Despite the looming water scarcity crisis, there are plans for more than 1350 new coal plants expected to go online by 2025. Much of the proposed coal expansion is in already water stressed regions - regions that already have limited available water for sanitation, health and livelihoods.

    Climate Scientists made it blatantly clear again in January 2015 that we need to keep more than 80 percent of current coal reserves in the ground to avoid catastrophic climate change. So, besides coal being the largest threat to our climate - building 1350 proposed coal plants will make the 2 degree limit impossible – if the current expansion goes ahead, our scarce water resources will be diverted away from agriculture and domestic use to be used instead to burn coal and drive even more dangerous climate change. What's more important? electricity to power an ever more imbalanced global economy or billions of people having enough food and water to sustain themselves?

    With energy, we have lots of options to choose from. With water, we don't.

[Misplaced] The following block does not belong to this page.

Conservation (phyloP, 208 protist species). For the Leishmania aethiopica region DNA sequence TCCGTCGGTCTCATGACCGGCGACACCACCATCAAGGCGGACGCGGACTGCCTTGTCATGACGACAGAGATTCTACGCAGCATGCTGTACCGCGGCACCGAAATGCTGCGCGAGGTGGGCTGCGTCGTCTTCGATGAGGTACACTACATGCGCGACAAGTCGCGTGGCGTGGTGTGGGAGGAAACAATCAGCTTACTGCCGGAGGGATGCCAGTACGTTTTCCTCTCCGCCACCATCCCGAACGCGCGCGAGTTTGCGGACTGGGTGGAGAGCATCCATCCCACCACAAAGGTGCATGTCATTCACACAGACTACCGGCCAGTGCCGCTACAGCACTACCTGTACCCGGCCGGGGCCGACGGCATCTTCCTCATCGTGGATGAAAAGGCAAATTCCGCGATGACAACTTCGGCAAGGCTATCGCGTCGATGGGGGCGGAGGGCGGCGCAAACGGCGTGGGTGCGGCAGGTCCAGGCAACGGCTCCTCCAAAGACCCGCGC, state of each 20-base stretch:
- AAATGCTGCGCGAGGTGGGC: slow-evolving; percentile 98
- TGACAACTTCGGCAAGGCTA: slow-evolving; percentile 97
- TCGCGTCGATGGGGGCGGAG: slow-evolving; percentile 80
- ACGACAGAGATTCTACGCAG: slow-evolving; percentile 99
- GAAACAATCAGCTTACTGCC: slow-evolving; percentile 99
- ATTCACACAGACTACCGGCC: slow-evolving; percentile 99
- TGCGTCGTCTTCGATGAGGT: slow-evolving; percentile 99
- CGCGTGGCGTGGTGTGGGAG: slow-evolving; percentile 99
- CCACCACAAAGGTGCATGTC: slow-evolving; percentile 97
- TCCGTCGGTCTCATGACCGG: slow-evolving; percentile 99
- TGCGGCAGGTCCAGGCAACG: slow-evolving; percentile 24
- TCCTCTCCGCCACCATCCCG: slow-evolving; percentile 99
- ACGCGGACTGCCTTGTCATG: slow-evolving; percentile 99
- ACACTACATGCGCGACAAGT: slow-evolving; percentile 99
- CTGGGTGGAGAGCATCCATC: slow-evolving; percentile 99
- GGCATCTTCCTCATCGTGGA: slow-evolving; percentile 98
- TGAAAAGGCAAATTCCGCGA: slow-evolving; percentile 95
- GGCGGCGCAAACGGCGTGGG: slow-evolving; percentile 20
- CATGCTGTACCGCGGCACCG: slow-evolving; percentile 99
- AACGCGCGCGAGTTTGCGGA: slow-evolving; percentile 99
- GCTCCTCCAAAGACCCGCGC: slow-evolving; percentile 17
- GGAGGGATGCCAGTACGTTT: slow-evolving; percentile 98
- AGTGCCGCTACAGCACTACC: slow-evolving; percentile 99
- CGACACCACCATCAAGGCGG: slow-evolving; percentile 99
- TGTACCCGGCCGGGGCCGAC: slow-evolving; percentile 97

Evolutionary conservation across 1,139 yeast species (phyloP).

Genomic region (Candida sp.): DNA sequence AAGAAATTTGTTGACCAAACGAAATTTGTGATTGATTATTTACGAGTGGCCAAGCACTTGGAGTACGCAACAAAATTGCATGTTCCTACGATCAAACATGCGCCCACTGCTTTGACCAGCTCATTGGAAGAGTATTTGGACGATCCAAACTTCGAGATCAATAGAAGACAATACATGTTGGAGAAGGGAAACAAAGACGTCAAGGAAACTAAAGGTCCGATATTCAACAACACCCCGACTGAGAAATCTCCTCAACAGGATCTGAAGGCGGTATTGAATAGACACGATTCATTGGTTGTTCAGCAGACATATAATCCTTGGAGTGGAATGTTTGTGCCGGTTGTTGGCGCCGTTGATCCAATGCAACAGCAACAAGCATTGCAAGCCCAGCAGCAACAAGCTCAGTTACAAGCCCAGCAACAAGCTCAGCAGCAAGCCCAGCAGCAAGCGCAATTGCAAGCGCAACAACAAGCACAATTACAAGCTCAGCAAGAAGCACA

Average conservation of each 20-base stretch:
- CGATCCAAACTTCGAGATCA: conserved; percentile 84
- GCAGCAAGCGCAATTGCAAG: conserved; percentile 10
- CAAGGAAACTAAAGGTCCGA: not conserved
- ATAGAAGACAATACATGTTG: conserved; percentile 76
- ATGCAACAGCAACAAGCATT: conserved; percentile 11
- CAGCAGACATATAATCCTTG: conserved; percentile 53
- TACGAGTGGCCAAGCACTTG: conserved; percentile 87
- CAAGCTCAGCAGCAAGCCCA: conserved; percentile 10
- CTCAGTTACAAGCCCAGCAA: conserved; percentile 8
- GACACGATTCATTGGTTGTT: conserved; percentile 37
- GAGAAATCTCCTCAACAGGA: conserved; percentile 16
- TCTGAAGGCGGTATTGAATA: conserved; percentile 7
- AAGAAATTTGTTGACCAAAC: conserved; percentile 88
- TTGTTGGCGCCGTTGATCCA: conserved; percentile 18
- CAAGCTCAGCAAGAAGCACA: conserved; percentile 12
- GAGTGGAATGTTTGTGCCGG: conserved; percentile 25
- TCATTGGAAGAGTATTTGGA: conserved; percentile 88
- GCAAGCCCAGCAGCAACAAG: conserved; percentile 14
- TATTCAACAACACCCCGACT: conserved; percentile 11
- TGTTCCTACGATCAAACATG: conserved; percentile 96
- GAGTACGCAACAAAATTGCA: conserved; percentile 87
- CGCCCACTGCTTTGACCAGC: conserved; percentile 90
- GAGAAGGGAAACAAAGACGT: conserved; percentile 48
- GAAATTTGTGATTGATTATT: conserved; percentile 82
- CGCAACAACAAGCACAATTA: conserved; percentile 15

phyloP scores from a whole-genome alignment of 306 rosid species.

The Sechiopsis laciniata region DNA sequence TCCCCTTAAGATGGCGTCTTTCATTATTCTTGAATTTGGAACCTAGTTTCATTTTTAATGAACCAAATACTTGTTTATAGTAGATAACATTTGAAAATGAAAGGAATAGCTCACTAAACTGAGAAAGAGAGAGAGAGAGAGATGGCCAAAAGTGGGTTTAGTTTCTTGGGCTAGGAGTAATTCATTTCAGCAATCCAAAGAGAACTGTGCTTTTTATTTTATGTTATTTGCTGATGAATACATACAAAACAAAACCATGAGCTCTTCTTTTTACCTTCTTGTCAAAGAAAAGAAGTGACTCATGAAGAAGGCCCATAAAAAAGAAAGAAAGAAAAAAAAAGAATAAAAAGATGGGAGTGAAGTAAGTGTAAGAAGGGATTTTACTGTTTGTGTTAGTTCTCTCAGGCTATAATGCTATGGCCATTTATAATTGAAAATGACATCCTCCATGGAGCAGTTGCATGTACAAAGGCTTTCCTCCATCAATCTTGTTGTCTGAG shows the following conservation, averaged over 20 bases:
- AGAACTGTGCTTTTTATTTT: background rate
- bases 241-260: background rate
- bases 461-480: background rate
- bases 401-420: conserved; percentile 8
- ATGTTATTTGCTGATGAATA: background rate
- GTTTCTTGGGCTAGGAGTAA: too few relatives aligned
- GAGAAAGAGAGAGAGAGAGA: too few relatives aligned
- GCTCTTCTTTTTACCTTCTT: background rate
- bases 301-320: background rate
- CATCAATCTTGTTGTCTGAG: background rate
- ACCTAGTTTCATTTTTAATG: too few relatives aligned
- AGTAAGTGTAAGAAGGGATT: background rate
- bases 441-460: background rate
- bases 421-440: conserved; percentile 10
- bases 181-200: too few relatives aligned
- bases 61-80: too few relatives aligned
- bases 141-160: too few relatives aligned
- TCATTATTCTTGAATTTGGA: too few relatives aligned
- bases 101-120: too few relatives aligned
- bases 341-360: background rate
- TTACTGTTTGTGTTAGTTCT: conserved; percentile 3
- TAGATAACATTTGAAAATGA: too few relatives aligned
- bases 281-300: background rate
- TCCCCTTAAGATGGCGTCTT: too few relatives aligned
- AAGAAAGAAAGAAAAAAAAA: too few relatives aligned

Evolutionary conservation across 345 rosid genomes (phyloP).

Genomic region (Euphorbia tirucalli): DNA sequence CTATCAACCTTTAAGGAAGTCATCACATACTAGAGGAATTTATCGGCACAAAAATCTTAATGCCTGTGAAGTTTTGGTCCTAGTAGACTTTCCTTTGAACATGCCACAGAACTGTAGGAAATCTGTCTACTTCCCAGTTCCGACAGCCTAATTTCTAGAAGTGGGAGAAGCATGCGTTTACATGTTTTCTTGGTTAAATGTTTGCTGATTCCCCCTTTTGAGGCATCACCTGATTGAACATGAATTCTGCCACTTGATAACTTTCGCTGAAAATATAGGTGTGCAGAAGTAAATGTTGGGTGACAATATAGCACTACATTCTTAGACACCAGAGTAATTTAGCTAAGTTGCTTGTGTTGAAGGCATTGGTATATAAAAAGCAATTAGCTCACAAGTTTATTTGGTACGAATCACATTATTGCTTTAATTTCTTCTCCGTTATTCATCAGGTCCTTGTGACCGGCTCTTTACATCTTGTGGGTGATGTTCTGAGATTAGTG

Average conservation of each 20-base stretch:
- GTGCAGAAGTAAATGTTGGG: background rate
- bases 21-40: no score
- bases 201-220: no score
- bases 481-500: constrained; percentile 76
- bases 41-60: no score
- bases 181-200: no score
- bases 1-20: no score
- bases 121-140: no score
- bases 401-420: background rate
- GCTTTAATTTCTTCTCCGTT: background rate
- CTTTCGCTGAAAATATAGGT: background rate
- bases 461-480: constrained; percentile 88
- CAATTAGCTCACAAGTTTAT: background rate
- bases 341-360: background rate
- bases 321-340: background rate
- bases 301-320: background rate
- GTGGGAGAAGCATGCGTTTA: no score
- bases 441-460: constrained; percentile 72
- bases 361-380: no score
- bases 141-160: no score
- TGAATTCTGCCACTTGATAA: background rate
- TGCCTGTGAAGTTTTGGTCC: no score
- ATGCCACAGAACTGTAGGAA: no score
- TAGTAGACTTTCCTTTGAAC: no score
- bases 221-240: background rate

You know why renewables like wind and solar PV don't need water? We don't use fuel. We don't wash fuel. We don't burn fuels. No need to use water for cooling. No need to use water to wash away the ash. No toxic wastewater to manage.

    In addition to water savings, renewable energy also cuts CO2 – two benefits for the price of one. Voila!

    Water Use by Power plants Infographic


    Water is used to extract and to wash coal. In power plants, water is used in three main processes: cooling, pollution control and waste management.
    Image Gallery.. 

    These conflicts are unfolding on an unprecedented scale but are avoidable.

    With energy, we have lots of options to choose from. With water, we don't.

    You know why renewables like wind and solar PV don't need water? We don't use fuel. We don't wash fuel. We don't burn fuel. No need to use water for cooling. No need to use water to wash away the ash. No toxic wastewater to manage.

    Tweet your thoughts about why Coal is the enemy of water, rather than an 'Inseparable Friend'


    Thirsty coal impacts on people – The Facts

    • Let's try to put coal's water use in human terms: the World Health Organization (WHO) says that between 50 to 100 litres of water is needed per person per day for the most basic needs. That's 36.5 cubic meters per person per year. Coal plants globally consume 37 billion cubic meters (bcm) of water, according to a 2012 study by the International Energy Agency (IEA). Thus, globally coal plants consume as much water as the basic needs of 1 billion people.